Cornell University researchers have been developing a new type of synthetic, camouflaging skin for the area of soft robotics whose primary source of inspiration was the skin of the octopus.
Octopi, cuttlefish, and squids, are cephalopods known, among others, for their ability to change shape and color.
Octopus Skin and Its Simple Method of Changing Shape
The study was led by Rob Shephard, part of the University’s Sibley School of Mechanical and Aerospace Engineering. This research looked to determine how a flat surface could transform into a three-dimensional one, if necessary.
To do this, the scientists took a closer look at octopus skin, to see how this adapts to its environments.
“We were drawn by how successful cephalopods are at changing their skin texture, so we studied and drew inspiration from the muscles that allow cephalopods to control their texture, and implemented these ideas into a method for controlling the shape of soft, stretchable materials,” stated one of the study leads.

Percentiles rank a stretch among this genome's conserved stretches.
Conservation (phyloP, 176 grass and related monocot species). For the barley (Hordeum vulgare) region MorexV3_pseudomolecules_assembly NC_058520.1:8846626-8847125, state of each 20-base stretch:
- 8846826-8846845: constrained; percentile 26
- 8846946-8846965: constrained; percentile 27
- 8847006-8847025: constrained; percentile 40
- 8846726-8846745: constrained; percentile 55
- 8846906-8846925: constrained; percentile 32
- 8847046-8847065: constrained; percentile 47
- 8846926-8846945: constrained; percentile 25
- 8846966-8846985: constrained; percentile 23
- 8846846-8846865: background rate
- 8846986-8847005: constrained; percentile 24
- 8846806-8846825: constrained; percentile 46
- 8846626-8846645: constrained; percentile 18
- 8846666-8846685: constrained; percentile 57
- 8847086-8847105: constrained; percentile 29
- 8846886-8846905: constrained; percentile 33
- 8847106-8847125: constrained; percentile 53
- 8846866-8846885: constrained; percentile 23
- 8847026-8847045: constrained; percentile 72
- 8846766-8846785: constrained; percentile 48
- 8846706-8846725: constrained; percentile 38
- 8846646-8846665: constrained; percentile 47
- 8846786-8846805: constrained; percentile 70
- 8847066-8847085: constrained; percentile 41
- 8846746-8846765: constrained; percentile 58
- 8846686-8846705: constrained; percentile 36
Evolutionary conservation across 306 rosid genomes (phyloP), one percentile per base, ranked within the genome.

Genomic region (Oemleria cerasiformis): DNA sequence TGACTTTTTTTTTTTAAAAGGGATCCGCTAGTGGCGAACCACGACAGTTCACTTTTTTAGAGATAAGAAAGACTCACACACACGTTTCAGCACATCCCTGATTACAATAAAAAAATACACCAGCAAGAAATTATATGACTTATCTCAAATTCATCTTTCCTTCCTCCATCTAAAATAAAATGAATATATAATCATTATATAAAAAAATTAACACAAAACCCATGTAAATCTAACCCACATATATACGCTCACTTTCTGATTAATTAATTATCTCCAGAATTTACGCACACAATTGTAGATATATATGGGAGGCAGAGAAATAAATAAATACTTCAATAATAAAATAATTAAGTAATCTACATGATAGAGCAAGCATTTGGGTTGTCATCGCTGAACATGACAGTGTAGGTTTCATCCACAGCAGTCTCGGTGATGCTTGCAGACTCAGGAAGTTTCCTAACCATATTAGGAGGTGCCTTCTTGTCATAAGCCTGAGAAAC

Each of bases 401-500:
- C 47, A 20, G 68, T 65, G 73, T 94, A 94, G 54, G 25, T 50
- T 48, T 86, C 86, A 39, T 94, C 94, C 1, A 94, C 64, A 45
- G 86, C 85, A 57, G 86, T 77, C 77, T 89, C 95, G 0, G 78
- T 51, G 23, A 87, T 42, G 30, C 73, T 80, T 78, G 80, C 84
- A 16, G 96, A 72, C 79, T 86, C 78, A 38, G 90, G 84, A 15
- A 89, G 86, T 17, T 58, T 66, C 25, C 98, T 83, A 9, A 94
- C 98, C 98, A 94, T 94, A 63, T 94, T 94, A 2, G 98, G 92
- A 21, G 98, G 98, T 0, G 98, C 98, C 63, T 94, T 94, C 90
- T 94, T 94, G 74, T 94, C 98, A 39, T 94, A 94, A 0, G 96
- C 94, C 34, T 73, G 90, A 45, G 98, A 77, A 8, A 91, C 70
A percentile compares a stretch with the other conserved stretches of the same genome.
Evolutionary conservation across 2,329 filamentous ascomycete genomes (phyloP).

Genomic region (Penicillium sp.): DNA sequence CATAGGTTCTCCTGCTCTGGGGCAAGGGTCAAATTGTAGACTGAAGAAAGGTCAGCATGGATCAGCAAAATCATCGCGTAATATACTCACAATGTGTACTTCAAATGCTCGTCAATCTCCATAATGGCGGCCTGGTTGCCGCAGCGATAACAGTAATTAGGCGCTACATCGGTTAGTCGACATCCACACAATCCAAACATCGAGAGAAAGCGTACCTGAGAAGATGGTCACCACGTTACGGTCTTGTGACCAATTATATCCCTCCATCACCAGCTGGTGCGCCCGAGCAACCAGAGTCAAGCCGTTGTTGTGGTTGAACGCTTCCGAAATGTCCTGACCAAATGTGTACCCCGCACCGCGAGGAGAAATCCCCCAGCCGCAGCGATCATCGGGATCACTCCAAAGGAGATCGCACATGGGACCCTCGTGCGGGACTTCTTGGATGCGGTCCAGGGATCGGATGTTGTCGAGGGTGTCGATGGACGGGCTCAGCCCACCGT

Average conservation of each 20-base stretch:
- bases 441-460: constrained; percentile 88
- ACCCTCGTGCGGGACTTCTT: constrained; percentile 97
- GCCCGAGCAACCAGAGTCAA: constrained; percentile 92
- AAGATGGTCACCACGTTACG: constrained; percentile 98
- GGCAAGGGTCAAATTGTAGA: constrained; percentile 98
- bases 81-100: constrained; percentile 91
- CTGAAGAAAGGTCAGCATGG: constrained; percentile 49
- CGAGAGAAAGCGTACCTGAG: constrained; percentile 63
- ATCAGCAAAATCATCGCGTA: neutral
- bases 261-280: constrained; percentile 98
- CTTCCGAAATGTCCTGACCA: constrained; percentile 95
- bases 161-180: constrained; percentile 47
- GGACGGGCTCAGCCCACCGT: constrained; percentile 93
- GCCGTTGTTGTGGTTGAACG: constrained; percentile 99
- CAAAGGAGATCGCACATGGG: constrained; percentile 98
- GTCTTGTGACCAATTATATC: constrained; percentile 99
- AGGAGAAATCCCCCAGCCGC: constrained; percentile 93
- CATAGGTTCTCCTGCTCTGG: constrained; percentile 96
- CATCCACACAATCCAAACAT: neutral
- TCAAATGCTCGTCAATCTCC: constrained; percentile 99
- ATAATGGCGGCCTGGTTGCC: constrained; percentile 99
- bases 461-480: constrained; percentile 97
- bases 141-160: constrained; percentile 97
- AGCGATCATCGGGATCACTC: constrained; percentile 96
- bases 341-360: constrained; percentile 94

The resulting product is based on a rigid mesh base that was cut in a very specific way. Thanks to it, if attached to a stretchable material, the mesh can constrain it to form the particular, desired shape.
This was inspired by the papillae. The octopus skin has protuberances (the papillae) that extend over their body and get activated through contractions.
According to a statement from the research team, this new method was named Circumferentially Constrained and Radially Stretched Elastomer or CCOARSE.
The study team will now be looking to also try and make this new material have a changeable color, not just shape and texture. They will also be looking to create more precise shapes.
Details on the process and the resulting product are available in a paper in the journal Science.
Image Source: Flickr
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